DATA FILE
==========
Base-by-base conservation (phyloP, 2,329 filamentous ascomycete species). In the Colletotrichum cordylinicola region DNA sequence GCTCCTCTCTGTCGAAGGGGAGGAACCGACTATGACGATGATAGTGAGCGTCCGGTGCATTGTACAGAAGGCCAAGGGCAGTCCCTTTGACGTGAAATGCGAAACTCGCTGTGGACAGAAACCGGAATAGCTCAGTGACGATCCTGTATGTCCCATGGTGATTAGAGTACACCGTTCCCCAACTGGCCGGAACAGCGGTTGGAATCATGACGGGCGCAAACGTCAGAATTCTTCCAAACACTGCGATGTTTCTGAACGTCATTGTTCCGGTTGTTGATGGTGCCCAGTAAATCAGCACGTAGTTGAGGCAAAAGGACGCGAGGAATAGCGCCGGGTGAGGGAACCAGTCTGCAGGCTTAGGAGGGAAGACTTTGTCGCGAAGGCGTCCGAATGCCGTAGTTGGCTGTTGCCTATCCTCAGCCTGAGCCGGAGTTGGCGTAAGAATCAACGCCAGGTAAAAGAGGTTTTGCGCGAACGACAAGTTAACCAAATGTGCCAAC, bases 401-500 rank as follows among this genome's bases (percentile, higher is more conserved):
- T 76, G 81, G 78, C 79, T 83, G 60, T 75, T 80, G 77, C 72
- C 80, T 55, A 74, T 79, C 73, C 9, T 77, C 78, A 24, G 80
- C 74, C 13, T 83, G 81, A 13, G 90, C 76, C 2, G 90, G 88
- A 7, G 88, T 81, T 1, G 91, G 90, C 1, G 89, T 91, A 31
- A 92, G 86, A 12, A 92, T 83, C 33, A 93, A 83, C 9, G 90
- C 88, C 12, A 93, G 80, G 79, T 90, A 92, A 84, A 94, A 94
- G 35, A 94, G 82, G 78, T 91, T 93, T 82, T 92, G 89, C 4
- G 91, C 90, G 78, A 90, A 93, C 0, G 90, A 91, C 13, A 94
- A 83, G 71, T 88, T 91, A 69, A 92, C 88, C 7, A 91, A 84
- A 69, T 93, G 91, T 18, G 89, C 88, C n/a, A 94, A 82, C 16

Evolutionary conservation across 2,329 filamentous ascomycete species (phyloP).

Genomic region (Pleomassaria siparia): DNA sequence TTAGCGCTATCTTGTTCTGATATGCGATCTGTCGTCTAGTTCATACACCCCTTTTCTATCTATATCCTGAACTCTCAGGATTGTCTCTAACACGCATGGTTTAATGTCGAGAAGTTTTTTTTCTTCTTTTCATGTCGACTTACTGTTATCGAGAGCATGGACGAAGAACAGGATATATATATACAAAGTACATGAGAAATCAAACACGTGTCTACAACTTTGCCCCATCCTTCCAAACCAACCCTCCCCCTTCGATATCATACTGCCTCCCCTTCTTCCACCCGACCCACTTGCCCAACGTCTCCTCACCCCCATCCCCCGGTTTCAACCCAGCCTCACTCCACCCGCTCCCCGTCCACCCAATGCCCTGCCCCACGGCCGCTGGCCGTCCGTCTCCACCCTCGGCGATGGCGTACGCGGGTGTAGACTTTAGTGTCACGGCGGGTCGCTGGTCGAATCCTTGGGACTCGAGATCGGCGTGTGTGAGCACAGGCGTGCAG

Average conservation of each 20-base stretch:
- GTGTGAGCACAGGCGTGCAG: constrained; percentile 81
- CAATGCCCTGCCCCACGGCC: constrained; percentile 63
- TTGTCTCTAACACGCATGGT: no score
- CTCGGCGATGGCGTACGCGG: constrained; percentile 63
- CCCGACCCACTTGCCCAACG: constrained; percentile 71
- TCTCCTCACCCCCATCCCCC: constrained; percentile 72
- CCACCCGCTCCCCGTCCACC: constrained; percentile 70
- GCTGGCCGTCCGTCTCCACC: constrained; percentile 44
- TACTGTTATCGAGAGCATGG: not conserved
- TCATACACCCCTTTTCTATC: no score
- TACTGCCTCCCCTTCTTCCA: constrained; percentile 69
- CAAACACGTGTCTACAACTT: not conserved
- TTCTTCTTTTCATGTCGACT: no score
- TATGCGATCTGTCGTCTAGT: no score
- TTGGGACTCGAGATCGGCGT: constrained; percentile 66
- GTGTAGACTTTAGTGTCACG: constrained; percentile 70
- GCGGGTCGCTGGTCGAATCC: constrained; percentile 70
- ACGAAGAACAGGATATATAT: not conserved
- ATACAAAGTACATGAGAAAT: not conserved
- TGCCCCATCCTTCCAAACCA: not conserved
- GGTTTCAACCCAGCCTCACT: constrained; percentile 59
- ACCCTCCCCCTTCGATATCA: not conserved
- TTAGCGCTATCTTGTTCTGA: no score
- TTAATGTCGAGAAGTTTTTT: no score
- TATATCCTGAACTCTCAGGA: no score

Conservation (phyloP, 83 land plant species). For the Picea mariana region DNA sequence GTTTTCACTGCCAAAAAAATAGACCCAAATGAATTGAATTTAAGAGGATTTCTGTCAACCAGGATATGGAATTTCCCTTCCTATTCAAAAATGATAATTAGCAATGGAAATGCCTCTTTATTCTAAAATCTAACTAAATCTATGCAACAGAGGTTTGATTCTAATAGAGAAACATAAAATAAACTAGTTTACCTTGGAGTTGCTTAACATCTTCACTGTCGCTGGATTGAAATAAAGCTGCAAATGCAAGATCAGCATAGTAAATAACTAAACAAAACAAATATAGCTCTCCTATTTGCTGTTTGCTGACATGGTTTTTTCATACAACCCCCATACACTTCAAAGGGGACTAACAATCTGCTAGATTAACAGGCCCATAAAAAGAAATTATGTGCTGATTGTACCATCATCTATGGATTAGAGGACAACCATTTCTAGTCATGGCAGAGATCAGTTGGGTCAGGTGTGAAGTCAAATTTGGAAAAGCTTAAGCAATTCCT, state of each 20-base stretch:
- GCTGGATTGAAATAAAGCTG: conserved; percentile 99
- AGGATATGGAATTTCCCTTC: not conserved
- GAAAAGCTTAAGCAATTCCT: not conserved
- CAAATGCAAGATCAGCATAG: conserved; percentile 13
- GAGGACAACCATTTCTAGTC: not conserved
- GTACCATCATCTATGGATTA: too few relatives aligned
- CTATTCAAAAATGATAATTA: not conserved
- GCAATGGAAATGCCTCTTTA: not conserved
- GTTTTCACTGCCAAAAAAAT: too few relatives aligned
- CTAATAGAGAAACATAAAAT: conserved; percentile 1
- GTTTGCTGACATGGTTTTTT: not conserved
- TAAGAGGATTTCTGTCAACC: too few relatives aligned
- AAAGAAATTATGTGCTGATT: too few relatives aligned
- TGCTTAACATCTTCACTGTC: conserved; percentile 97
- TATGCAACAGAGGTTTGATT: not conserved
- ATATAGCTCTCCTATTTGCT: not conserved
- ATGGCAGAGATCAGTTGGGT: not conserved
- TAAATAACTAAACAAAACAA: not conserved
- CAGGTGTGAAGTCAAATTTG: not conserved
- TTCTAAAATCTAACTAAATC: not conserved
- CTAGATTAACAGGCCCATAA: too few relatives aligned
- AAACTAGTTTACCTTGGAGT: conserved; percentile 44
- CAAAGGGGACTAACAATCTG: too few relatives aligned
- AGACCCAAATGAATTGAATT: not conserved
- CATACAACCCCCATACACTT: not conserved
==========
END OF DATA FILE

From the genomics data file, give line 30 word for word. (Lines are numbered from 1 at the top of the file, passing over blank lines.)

- GTGTAGACTTTAGTGTCACG: constrained; percentile 70